About nine months into her ordeal Cameron presented Colleen with a printed-out slavery contract — he clipped it from an S/M magazine and, though neither the feature nor the documentary went into this, when she was interviewed for the true-crime book from which I first heard of this case Colleen said that the fact that it was printed and came from a magazine added credibility to the cock-and-bull tale Cameron told her to keep her from resisting or trying to escape. Cameron told her that he was part of an international secret network of slave owners called “The Company,” and that the Company’s agents were everywhere so even if she tried to escape, they would catch her and subject her to even worse tortures than the ones he was administering. He also said that if she escaped “The Company” would go after her family and kill them — and by rattling off their names and addresses he was able to convince her that the (fictitious) “Company” knew where they lived and could track them down and kill them if she escaped. And as if that weren’t enough, he told the tale of one Company slave who had escaped and gone to a police officer to tell her story — not knowing, of course, that the policeman was himself a Company member. And finally, Cameron told Colleen that his wife Janice was a Company slave whom he had rescued and was protecting. Judging from the documentary (and my memories of the book) Stephen Kemp told the story relatively factually, though with some odd changes; he has a set of marvelously kinky scenes in which Janice gives birth to a daughter (one of her justifications for going along with Cameron’s kidnapping of Colleen was his promise that if she did so, he’d have normal sex with her and thereby give her the child she’d long wanted) while Colleen hears the sounds of her labor from the box under the Hookers’ waterbed, but in real life that was the Hookers’ second child and their first had already been born and was eight months old and in the car when Colleen was kidnapped.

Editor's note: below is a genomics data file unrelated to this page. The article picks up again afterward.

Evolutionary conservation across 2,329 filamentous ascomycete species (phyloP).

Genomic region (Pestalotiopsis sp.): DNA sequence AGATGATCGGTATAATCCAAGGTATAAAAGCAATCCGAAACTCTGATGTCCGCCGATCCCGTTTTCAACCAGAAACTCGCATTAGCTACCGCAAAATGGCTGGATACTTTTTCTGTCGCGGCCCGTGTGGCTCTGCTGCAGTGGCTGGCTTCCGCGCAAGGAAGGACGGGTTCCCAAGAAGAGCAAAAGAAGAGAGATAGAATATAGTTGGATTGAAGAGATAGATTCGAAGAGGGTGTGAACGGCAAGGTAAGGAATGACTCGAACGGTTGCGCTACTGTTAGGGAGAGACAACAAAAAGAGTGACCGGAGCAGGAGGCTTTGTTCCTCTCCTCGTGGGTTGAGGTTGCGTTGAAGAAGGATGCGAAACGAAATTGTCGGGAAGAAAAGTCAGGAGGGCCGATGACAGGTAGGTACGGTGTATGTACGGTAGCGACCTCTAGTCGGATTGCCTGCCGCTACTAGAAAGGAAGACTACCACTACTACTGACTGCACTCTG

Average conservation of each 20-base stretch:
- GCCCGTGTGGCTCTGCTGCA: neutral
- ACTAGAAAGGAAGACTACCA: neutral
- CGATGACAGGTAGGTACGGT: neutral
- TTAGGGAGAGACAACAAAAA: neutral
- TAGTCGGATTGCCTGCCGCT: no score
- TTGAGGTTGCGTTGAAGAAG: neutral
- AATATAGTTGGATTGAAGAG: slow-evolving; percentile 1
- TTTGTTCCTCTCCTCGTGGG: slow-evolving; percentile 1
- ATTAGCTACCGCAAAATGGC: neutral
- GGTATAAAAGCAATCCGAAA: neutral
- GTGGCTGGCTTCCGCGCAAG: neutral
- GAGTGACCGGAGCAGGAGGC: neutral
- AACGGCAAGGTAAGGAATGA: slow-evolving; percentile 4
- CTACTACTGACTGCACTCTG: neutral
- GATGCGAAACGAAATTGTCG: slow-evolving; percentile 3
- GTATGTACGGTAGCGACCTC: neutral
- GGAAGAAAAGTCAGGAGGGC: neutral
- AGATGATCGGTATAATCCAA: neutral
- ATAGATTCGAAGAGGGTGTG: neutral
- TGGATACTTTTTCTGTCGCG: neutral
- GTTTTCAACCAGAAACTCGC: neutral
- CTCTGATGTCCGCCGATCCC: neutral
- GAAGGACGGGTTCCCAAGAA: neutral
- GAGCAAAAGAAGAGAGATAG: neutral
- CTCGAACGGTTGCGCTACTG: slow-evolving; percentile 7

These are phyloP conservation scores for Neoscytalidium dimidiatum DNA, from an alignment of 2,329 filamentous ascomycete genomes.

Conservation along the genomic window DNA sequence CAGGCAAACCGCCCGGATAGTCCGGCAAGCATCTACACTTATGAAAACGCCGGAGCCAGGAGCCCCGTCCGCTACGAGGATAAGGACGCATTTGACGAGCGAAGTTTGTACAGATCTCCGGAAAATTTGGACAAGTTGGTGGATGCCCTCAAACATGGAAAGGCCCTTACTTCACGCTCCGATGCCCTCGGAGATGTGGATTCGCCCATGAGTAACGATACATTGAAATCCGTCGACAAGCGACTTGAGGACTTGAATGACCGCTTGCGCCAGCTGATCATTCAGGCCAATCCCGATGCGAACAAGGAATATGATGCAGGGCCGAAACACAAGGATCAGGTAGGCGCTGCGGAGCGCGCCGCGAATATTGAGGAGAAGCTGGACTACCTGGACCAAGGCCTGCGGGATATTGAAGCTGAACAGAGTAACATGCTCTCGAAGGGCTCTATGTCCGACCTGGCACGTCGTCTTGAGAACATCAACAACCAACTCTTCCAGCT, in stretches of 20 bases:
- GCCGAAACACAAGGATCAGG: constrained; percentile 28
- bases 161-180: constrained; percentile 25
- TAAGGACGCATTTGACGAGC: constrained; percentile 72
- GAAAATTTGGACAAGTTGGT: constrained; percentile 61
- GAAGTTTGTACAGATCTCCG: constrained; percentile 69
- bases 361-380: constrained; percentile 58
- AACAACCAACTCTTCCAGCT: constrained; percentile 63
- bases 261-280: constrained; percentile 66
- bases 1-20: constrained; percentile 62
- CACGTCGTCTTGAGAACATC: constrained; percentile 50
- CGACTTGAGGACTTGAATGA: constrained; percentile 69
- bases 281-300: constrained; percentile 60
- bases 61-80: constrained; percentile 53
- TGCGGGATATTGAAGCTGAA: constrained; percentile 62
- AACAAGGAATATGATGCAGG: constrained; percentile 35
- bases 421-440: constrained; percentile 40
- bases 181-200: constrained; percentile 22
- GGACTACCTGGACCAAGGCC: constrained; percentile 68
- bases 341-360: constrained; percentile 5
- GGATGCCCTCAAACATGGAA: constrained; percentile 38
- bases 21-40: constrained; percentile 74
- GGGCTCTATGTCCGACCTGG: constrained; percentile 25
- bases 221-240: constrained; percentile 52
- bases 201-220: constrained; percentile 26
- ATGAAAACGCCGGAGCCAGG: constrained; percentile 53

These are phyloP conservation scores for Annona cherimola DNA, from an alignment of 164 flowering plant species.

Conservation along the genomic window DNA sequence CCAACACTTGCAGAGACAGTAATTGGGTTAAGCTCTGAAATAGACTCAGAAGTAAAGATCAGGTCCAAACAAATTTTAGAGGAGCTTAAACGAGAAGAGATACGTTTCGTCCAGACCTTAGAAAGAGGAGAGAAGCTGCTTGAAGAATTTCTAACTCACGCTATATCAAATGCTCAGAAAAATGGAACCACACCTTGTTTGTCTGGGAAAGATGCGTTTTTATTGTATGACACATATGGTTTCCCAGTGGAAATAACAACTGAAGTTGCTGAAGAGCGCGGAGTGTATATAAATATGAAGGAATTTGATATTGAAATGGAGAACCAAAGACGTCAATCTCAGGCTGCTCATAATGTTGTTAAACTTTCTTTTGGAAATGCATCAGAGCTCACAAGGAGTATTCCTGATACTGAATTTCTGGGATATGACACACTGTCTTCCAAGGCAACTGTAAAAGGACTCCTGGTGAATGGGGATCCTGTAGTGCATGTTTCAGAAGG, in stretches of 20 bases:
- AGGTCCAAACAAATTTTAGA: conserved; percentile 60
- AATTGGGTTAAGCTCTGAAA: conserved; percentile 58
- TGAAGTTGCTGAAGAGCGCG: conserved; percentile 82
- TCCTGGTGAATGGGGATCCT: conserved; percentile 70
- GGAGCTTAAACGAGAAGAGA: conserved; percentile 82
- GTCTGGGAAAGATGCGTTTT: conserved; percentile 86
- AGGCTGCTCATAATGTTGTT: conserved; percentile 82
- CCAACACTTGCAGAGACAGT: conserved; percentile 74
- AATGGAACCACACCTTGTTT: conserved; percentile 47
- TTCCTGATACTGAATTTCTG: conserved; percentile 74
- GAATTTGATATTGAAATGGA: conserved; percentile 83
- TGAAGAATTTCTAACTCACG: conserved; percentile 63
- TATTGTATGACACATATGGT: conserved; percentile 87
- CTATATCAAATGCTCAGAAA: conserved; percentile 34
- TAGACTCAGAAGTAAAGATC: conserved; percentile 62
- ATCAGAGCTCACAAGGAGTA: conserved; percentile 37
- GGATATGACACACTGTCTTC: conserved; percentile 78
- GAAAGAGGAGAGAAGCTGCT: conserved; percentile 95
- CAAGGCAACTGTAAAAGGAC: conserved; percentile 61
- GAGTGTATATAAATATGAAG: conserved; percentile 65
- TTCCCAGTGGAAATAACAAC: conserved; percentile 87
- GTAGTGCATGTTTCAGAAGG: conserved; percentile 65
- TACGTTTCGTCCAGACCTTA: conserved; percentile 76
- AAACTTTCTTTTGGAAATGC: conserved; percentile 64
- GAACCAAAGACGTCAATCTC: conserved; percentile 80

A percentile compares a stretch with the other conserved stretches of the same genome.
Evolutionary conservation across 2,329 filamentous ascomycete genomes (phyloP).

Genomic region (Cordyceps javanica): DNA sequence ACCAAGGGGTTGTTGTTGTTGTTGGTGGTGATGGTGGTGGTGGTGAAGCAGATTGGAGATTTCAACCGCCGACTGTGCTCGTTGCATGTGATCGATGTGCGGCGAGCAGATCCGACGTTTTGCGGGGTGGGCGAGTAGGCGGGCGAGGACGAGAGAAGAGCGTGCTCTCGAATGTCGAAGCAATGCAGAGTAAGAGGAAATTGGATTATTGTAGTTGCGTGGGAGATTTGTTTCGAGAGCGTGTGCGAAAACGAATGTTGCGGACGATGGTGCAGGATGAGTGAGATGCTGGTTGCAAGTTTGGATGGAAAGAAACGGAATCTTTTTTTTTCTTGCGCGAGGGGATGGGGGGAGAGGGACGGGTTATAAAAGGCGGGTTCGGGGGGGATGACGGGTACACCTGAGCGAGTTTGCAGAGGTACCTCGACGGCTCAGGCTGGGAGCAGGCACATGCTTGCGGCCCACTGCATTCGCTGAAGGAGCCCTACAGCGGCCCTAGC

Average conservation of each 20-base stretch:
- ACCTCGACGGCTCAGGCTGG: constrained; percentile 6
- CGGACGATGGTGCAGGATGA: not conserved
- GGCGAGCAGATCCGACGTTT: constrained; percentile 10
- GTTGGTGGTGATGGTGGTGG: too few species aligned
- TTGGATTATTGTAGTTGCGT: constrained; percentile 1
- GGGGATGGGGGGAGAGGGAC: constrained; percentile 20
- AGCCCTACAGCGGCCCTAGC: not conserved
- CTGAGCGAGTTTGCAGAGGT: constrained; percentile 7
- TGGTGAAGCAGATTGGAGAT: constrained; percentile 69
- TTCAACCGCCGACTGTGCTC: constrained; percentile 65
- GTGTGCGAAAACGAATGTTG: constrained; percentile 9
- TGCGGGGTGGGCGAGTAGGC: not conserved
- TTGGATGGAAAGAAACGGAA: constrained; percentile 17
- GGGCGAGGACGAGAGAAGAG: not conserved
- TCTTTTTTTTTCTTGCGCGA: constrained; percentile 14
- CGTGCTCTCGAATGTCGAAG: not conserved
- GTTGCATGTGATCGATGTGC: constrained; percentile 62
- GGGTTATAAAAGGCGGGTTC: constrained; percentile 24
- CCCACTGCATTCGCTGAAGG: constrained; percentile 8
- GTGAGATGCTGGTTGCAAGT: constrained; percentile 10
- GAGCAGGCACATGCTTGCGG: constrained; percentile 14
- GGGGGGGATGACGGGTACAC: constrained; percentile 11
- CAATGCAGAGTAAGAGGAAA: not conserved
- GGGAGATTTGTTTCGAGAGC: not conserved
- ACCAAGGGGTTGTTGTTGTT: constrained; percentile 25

The film also builds up tension over Colleen’s demands to be allowed to go home and see her family, which in the movie happens shortly before she’s released but in reality happened about four years into her captivity — and the fact that she returned to Cameron after the visit (in which she introduced Cameron to her mom, stepfather and two sisters as her fiancé — which he was, sort of, since in the meantime Cameron had dug up the story of Abraham, Sarah and Hagar from the Bible and used that as a justification to “marry” Colleen) became a key point in Cameron’s defense when the police finally arrested him. Girl in the Box is one of those stories that’s so incredibly compelling even glitches in the telling can’t sap it of its interest, and one of the points it made (along with the earlier Cleveland Abduction, which was based on a more recent case) is how sadomasochism has been democratized. The people for whom it’s named, the Baron Leopold von Sacher-Masoch and the Marquis de Sade, were European landed aristocrats who didn’t have to worry about making a living and could therefore indulge in whatever sexual games they wanted to, with partners willing or unwilling; now, kidnapping people and holding them as sex slaves is something people with surprisingly proletarian backgrounds — Ariel Castro, the perpetrator of the Cleveland abductions, was a school bus driver (until he got fired), and Cameron Hooker worked in a lumber yard (which gave him the experience handling wood which he used to construct the big box, a smaller box which only encompassed the victim’s head and gave her so little air she thought she was going to choke to death, and the other ingenious gadgets he used to torture her) — and limited budgets can do. At one point Colleen asks Cameron, “Why are you doing this to me?,” and he replies, “Because I can.”